Keith shaw resilience as ordinary magic


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Keith shaw resilience as ordinary magic

  1. 1. Resilience as ‘Ordinary Magic’: A Transformational Approach to Community Resilience Professor Keith Shaw Northumbria University Newcastle UK
  2. 2. My Background • Political scientist relatively new to research on resilience • Research for UK Government on regenerating poor communities and on the importance of empowerment • Published on: Local resilience and climate change: Resilient organizations: A strategic approach to local resilience (in a UK context) • As resilience is debated within social sciences, a critical literature is emerging
  3. 3. Community Resilience • Allows for an integrated focus across disciplines and policy sectors • It is well-suited to many of the challenges facing poorer communities • On the ground, it is a more meaningful and less problematic term than sustainability • Allows for a focus on a more radical agenda: one that adresses issues of social and environmental justice
  4. 4. Three Reflections on Community Resilience • Reframing Resilience as a Transformational Agenda • Re-emphasising human agency: identifying the importance of individuals, their social capital and wider community assets • Devolving power and encouraging local diversity: allowing creativity and innovation to flow from the bottom-up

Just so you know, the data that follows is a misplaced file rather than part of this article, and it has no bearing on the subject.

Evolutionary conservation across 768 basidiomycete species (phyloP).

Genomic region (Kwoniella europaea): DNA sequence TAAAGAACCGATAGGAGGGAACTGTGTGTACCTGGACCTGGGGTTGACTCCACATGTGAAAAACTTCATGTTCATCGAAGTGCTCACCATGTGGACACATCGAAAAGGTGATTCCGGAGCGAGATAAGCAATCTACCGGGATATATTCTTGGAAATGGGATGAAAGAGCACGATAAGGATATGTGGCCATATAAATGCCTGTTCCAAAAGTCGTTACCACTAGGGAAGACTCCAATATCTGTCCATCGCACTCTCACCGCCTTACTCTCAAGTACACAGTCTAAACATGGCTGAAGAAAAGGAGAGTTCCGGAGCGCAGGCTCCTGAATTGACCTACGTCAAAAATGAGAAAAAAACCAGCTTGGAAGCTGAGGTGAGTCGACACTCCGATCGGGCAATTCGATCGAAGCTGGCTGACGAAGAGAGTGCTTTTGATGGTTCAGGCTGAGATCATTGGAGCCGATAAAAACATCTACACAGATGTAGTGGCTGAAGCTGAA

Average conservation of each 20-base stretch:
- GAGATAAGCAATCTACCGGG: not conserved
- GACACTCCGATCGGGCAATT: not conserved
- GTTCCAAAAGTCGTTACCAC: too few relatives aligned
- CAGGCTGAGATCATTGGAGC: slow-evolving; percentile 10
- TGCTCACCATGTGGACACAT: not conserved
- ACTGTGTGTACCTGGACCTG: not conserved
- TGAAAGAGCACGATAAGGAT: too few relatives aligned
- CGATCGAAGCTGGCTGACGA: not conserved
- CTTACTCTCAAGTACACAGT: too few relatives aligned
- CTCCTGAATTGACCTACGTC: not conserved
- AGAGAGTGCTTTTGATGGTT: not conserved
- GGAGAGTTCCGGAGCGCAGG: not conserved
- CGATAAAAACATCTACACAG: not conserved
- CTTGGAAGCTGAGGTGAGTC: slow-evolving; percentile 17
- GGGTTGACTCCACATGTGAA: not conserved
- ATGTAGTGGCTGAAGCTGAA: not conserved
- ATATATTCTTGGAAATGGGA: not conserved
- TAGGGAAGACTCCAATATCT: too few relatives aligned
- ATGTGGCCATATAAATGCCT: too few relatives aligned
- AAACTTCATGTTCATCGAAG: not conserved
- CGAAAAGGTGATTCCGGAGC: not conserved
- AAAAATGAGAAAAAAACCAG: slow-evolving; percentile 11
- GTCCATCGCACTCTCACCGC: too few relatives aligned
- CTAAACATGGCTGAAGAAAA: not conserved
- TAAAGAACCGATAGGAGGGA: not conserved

5. 5. 1. Reframing Resilience as Transformation • Bouncing forward not back, transformation not a return to the status quo • Transformation for what ? values of fairness, social justice, equity • Its about innovation, creativity, intuition, risk- taking e.g. Transition Towns Movement
  6. 6. The Transition Towns Movement: Totnes UK • Housing (co-housing; eco-homes; community-land-trust) • Community ownership of economic resources • Renewable Energy (Community Wind Farm) • Garden Share/Incredible Edibles • Skill-shares • Local Currency (The Totnes Pound) • Learning across the UK and Europe Resilience is not collapsing at the first sight of oil or food shortages’ and adapting to disturbances by ‘rebuilding local agriculture and food production, localising energy production, rethinking healthcare, rediscovering local building materials in the context of zero energy building, and rethinking how waste is managed. To build the town's resilience, that is, its ability to withstand shocks from the outside, through being more self reliant in areas such as food, energy, health care, jobs and economics.
  7. 7. 2. Human Agency Matters: Understanding Communities • Systems, Structures and Strategies can reduce individuals to aggregates, variables or a statistic • Need to capture voices, narratives, stories : how do we do that ? • Community assets and social capital integral to resilience • Generic category of `The community` downplays both diversity and the distinctiveness of place which are crucial for developing resilience • Avoiding the `heroic`: we all have the ability to be resilient